South Norfolk NHS will give you surgery on one eye - but not the other
PUBLISHED: 07:00 09 December 2015 | UPDATED: 08:19 09 December 2015
Patients who develop a common sight problem face having surgery on one eye but not the other as health bosses tighten up the rules for certain types of surgery.
What is changing?
Second eye cataract surgery and 30 other procedures – including circumcision, tonsillectomy, and gastroparesis – are on the Prior Approval list.
This means clinicians have to apply to the CCG for the surgery on behalf of their patients.
From December 1 applications for patients’ second eye cataract surgery will only be decided by the Individual Funding Request panel (IFR).
The panel consists of independent clinicians.
Professor Carrie MacEwen, of the Royal College of Ophthalmologists, said this effectively means the patient must have “exceptional circumstances” to qualify for second eye cataract surgery.
“It’s unusual to involve the IFR because you would expect only around five cases per condition to be referred to them every year.
“But it’s not unreasonable to assume there will be more than five patients in South Norfolk every year who will need second eye cataract surgery.
“By the time the form is filled out, clinicians have met to discuss the case, and the decision made, you might as well just give the patient the operation,” she said.
The move by South Norfolk Clinical Commissioning Group (CCG) has been described as “unusual” by eye experts while the Royal National Institute of Blind People (RNIB) said it was “extremely concerned”.
But the CCG, which faces a £6.6m deficit at the end of this financial year, says it is acting responsibly and ensuring its finances are spent carefully.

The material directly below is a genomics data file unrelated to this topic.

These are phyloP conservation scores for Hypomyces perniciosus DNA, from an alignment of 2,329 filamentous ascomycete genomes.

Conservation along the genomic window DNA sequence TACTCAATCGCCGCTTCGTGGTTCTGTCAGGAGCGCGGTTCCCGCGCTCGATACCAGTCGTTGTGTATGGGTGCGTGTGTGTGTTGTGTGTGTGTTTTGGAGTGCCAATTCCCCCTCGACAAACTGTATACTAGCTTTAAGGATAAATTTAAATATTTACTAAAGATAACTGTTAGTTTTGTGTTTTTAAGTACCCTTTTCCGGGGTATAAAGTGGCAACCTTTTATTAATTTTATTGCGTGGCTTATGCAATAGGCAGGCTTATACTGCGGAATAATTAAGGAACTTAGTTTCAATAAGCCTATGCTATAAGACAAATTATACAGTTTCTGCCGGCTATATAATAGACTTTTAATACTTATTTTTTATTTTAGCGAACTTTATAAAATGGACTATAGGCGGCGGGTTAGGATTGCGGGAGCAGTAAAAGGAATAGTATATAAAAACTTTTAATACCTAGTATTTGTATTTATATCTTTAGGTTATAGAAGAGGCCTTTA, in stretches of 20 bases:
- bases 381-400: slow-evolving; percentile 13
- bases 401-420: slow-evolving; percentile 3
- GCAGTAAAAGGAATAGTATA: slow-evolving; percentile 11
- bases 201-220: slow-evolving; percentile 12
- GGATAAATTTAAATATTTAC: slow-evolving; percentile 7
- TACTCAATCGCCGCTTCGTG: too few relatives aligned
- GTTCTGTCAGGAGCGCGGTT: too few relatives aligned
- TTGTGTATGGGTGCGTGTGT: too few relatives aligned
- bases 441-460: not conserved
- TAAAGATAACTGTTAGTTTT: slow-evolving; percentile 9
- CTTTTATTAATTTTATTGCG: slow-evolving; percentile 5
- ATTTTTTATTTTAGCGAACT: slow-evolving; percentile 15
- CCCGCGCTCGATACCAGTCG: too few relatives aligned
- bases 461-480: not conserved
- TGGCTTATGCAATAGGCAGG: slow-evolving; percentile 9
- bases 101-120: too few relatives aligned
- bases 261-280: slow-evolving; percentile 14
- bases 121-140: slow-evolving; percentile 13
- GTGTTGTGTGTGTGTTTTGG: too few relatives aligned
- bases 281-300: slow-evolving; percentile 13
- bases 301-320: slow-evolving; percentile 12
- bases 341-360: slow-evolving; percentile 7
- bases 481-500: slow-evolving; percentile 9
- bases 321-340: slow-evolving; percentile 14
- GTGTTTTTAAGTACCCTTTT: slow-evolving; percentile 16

It has written to GPs informing that 31 surgeries for patients, including second eye cataract, will now be automatically rejected unless clinicians can demonstrate an exception should be made.
Cataracts can occur once in each eye, and fixing it is the most commonly performed NHS operation.
But while the CCG provides surgery for a patient’s first cataract, clinicians have been told to explore all other alternatives before applying to the CCG for a second cataract surgery.
Approximately 40pc of patients who get cataracts in one eye get another cataract in the other eye.
Holly Heath, eye health policy and campaigns officer at the RNIB, said removing a cataract from one eye and leaving the other with a cataract meant a patient’s vision would be out of balance, putting them at risk of falls.
“Patients tell us of their frustration at having lengthy waits for cataract surgery and their distress at having to live with reduced vision,” she said.
“RNIB strongly believes that everyone who has a sight-threatening condition deserves early access to treatments; no one should have to live with sight loss unnecessarily.”
And Professor Carrie Macewan, president of the Royal College of Ophthalmologists, said: “It’s an unusual thing to do.
“Having cataract in one eye damages a person’s depth perception and field vision.”
“We have very clear guidelines based on evidence, supported by the National Institute for Clinical Excellence, that patients benefit from having second eye surgery.”
A spokesman for the CCG said: “There is going to be increased rigour around whether exceptions to policy should be made in individual cases.
“This is a proper stance for a responsible NHS commissioning body to take and will also ensure NHS resources are spent carefully at a time of very significant financial pressure.”
The CCG has already cut other services, such as IVF treatment and gluten-free prescriptions, as it bids to save money.
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